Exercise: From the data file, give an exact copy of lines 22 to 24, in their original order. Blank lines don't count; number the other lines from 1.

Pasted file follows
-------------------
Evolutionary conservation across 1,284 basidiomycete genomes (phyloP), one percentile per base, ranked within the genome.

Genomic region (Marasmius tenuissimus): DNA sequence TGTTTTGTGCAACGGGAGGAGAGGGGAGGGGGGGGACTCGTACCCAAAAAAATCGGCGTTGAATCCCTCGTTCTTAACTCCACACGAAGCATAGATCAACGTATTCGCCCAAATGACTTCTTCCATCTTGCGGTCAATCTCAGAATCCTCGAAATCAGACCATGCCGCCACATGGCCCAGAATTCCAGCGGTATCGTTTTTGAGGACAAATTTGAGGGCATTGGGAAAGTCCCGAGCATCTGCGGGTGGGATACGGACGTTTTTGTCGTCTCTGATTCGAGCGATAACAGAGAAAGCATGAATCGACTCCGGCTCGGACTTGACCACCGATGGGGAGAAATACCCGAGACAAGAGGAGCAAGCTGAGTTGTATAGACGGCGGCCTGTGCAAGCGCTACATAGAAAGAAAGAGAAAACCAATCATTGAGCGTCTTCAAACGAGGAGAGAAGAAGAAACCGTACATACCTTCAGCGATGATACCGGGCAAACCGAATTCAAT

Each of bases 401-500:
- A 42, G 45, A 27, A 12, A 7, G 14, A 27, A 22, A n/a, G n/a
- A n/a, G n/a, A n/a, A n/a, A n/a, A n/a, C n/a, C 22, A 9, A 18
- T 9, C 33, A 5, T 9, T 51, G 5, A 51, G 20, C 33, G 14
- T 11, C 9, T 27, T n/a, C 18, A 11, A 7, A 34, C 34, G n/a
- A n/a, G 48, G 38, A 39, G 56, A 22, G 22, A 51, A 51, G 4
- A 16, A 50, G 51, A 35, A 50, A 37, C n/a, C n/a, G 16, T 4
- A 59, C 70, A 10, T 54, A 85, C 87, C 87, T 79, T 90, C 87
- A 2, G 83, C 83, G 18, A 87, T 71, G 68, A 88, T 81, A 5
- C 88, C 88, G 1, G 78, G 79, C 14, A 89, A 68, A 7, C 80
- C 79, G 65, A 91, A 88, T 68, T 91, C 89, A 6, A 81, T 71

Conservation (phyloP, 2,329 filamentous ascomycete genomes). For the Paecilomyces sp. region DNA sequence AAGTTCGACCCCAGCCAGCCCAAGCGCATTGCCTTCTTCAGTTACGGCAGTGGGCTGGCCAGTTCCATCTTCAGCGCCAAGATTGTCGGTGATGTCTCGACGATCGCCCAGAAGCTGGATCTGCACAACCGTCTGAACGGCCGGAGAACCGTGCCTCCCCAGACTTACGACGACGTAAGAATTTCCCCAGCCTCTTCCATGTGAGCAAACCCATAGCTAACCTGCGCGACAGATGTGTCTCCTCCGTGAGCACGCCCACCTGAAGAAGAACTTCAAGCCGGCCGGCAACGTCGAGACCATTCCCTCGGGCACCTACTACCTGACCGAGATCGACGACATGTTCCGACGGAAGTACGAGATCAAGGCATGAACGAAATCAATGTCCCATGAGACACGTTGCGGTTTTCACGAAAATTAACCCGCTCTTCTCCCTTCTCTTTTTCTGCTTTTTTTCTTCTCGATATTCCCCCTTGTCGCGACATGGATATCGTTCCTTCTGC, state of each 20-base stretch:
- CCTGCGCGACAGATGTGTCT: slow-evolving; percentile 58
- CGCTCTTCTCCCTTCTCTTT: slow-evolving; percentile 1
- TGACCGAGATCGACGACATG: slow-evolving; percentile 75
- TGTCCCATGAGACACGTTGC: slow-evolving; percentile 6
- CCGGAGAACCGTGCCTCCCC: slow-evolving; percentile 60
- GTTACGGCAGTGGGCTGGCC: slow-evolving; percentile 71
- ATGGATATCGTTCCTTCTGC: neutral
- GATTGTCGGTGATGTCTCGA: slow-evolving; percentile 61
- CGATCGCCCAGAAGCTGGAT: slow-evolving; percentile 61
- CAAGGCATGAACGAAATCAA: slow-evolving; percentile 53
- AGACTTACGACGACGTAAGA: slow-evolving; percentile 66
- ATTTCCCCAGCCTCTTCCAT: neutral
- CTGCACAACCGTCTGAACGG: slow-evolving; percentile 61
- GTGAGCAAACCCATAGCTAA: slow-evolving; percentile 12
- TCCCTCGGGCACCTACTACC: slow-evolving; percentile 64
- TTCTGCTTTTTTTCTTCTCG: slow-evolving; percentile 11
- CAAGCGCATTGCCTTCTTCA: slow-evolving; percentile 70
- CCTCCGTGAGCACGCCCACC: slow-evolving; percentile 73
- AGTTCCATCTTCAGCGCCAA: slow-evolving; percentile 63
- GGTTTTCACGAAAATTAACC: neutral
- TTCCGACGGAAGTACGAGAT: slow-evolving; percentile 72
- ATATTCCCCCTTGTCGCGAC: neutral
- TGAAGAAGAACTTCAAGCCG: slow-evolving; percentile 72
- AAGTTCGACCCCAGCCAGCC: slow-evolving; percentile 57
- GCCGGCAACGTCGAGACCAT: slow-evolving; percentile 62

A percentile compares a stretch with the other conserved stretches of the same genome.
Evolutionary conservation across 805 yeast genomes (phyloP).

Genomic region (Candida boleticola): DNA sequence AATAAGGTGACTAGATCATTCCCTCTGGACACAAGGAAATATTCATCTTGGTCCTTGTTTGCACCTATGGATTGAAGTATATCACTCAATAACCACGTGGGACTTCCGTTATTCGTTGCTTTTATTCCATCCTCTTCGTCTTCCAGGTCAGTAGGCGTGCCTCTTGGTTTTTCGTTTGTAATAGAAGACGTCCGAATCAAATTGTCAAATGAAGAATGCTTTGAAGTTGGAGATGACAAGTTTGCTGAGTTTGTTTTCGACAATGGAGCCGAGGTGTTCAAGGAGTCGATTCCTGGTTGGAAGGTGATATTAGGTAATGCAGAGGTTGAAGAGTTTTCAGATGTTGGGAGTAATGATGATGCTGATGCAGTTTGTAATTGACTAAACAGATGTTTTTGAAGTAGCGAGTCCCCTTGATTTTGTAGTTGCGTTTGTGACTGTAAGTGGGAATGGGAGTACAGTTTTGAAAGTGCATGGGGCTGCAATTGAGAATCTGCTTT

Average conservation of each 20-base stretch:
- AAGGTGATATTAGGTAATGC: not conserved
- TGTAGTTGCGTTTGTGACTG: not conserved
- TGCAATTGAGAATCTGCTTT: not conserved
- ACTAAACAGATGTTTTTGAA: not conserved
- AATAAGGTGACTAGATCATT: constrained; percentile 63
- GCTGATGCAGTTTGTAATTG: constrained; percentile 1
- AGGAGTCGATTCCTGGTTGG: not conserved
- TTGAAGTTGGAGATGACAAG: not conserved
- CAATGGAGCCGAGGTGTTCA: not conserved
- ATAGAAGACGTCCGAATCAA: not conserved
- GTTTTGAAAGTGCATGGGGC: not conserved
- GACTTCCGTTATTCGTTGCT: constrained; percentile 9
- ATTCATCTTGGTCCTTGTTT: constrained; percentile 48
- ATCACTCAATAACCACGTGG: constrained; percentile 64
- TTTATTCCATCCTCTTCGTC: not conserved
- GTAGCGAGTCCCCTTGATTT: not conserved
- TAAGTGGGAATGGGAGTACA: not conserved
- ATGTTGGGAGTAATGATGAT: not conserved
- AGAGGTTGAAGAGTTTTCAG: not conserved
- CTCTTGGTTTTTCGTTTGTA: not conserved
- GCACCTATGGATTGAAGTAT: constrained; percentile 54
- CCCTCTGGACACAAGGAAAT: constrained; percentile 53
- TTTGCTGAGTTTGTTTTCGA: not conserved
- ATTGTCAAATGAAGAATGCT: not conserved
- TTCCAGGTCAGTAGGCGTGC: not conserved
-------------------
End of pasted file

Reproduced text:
- GATTGTCGGTGATGTCTCGA: slow-evolving; percentile 61
- CGATCGCCCAGAAGCTGGAT: slow-evolving; percentile 61
- CAAGGCATGAACGAAATCAA: slow-evolving; percentile 53